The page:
American troops making their way across Attu

Officially, the Battle of Attu ended on 30 May 1943, but isolated Japanese troops continued to fight until early July.

549 men of the U.S. 7th Division were killed on Attu, 1148 wounded, and over 1200 suffered severe cold weather related injuries, 614 disease, 318 other casualties: accidents, drowning, self-inflicted.

The Japanese lost over 2350 men. Only 28 were taken prisoner.

The Battle of Attu, when considering numbers of troops engaged, would rank as the second most costly battle for the United States in WWII – second only to Iwo Jima.*

The Battle of Attu was the only battle of World War Two to have taken place on U.S. territory. It was also the only battle between the U.S. and Japan to have taken place in Arctic conditions.

The Japanese had assembled a massive fleet in Tokyo Bay to repel the Americans from retaking Attu. The fleet had 4 carriers, 3 battleships, 7 cruisers and 11 destroyers. The Allies captured Attu before the fleet could leave the bay.

*The Thousand Mile War by Brian Garfield


Ice Out


The Tanana River at Nenana. Photo Credit: Nenana Ice Cam

The ice went out on the Tanana River on Tuesday May 1, at 1:18 pm AST. The pot this year for the Ice Classic is $225,000. No word yet on how many winners picked the exact day and time of the ice going out. The mangled body of the iconic tripod, can be seen in the ice to the lower left of the photo.


PPL Center

Allentown, Pennsylvania

The curiously named, “Midwest Regional” for NCAA D-1 hockey was held in Allentown over the weekend. Both the Curator and I thought that the city put on a decent regional. The interest was here, and the community seemed to know why we were here, which is always a good sign.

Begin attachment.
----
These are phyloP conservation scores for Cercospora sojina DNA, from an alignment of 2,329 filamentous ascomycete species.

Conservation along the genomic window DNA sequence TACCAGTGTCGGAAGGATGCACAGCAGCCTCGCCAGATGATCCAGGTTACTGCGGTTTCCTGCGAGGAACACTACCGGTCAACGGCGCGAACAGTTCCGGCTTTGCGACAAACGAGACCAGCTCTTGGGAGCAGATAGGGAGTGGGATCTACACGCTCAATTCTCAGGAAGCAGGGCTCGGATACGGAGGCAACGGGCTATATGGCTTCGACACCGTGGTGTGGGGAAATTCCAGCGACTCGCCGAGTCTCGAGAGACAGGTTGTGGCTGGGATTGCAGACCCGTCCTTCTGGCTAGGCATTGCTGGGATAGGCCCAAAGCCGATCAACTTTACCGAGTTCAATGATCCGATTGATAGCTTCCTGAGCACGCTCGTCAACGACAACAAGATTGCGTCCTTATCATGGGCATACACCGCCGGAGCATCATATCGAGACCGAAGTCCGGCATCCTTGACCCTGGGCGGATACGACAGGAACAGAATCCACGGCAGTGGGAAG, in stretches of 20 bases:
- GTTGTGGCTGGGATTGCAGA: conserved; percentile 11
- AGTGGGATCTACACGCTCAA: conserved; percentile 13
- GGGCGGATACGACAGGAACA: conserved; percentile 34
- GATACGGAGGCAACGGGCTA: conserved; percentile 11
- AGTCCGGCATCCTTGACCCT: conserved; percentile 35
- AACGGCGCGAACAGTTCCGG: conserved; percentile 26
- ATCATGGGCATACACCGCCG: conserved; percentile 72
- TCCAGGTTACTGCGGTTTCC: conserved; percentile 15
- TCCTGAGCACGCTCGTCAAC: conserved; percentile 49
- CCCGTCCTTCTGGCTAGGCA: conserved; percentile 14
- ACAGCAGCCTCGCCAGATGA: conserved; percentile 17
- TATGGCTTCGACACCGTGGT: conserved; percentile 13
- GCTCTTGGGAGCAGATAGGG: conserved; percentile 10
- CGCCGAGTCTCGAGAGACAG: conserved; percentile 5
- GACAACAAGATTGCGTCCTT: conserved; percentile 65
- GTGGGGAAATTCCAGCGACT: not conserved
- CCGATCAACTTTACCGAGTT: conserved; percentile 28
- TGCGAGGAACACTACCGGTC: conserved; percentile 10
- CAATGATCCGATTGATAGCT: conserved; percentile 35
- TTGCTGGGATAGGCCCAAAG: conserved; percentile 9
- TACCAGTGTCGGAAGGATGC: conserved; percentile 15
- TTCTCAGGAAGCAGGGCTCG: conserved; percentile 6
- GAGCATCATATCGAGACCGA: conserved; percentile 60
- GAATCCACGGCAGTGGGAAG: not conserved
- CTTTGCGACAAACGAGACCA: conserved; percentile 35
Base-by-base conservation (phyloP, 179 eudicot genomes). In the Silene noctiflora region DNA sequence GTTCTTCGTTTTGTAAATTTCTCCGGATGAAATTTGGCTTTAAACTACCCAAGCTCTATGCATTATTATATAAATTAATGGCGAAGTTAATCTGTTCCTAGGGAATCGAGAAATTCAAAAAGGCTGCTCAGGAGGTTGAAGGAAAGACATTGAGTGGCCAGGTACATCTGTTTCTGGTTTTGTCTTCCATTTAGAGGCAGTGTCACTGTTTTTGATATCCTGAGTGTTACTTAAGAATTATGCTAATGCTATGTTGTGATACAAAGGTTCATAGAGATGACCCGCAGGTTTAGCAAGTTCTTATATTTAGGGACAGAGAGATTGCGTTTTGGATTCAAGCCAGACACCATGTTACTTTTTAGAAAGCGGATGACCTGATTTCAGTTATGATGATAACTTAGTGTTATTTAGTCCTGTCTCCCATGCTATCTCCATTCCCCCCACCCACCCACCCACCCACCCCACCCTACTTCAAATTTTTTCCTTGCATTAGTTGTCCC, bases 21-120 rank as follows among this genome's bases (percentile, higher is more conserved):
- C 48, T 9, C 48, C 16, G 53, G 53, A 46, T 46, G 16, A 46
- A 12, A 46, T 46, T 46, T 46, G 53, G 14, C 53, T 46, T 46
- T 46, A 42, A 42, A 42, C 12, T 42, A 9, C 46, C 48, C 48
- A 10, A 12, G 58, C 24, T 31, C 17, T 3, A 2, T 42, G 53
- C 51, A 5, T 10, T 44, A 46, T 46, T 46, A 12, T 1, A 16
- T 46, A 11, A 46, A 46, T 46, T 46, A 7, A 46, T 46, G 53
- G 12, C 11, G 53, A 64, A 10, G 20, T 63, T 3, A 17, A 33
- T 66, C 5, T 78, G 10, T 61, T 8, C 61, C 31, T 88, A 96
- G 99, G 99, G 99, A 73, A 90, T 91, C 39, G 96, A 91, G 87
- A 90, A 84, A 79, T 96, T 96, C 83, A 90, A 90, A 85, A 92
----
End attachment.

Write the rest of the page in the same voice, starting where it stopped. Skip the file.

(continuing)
Opening face-off between OSU and Princeton

The Princeton Tigers would face the Ohio State Buckeyes in game one. It looked like the Princeton magic from the ECAC tournament was running dry, and not even the Hobey Baker video could drum up some extra life for the Tigers.
OSU scored twice within 20 seconds in the first period. There was no score from either team in the second period, then OSU scored two more goals in the third.
Princeton finally showed some life, when OSU took a penalty with less than a minute left in the game. Princeton would score twice in the final minute, but that was not enough to avoid a season ending loss. OSU gets the W, 4-2.


DU vs PSU

We went into game two thinking we’d see some great hockey. Unfortunately, only one team provided that. The game was never as close as the opening puck drop; Denver just beat Penn State in every facet of the game. The crowd was decidedly pro-PSU, but that only made for a lot of very disappointed fans. Final score: 5-1 Denver.

Ticket to Saint Paul:


Puck drop in OSU v DU

We finally had a game. Ohio State and Denver were evenly matched, and the up-tempo style of play was fun to watch. A lot was on the line: Denver was the defending national champion, and Ohio State had never made a Frozen Four field before.